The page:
Turning generally to FIGS. 1 through 6 of the drawings in which identical or equivalent elements have been denoted with like reference numerals, a first preferred embodiment of the present invention is illustrated. With specific reference to FIG. 1, an environmental view is illustrated in which a deflectable mailbox assembly constructed in accordance with the first preferred embodiment is identified generally at 10. The mailbox assembly 10 is shown deflected under the force of vehicle 12 which has inadvertently encountered the mailbox assembly 10. Following the remainder of this detailed description, it will become apparent that the mailbox assembly 10 will return to a generally upright position as soon as the vehicle 12 is displaced therefrom.
In the exemplary embodiment illustrated in FIGS. 1 through 6, the mailbox assembly 10 is shown to include an upper mailbox portion 14 and a support structure 16. As shown in the cross-sectional view of FIG. 6, the upper mailbox portion 14 includes a housing 15 which defines an inner storage compartment 18 and includes a mailbox opening which allows material such as mail, newspapers and the like to be passed therethrough for deposit into the inner storage compartment 18. Further, in a conventional manner, the upper mailbox portion 14 includes a door pivotally mounted to the housing 15. In a preferred embodiment, the upper mailbox portion 14 is constructed of rubber, or other resilient material such as plastic and the like. The upper mailbox portion 14 further includes an inner steel belt 22. While not preferred, it will be understood that the upper mailbox portion 14 may alternatively be constructed from non-resilient material such as metal.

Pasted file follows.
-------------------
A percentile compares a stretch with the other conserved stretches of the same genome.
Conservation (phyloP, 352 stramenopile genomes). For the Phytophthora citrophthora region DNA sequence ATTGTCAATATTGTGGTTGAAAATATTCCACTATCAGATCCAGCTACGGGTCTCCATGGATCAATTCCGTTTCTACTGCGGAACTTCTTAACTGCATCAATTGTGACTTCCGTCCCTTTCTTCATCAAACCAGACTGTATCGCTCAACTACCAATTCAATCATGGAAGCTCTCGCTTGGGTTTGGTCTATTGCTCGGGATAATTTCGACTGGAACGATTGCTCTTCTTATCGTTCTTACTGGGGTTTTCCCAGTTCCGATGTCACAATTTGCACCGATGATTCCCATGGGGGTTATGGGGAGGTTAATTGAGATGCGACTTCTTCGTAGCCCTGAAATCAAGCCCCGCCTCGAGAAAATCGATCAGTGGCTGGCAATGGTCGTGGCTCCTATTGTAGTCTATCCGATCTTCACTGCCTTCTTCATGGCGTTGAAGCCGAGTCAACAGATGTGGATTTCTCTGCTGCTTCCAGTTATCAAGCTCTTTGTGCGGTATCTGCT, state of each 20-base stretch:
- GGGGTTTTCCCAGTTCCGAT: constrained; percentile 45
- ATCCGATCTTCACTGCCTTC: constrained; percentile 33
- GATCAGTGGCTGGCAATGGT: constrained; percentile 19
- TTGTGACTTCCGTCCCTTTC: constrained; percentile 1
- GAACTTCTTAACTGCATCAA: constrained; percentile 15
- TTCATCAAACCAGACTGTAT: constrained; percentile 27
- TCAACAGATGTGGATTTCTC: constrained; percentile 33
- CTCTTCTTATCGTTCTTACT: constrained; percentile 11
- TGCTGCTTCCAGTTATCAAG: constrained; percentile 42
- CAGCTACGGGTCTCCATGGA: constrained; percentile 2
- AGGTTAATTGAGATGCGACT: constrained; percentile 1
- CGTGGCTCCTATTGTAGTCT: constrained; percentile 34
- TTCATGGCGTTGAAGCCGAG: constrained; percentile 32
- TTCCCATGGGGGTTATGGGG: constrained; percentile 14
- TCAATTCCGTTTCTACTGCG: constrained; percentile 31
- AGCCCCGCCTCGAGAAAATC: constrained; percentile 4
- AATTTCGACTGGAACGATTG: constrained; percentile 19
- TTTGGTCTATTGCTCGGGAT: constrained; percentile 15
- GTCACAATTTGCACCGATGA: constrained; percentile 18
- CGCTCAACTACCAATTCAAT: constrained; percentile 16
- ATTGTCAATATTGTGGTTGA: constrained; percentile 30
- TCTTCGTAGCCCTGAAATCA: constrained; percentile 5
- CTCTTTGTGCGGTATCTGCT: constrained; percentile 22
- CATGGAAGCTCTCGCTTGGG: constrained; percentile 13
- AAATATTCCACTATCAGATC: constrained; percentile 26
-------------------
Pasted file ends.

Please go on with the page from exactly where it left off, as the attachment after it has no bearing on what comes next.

With specific reference to FIGS. 2 through 4, the support structure 16 of the mailbox assembly 10 of the preferred embodiment of the present invention is shown to be unitarily constructed to include a generally vertical support member 24 and a generally horizontal support member 26. In the embodiment illustrated, the support structure 16 is conventional in appearance and is intended to aesthetically represent a construction from timbers such as four inch by four inch (4×4) posts or the like. To further facilitate the genuine exterior appearance of the support structure 16, it will be understood that the exterior of the support structure 16 can be paintable or may alternatively include a wood grain finish.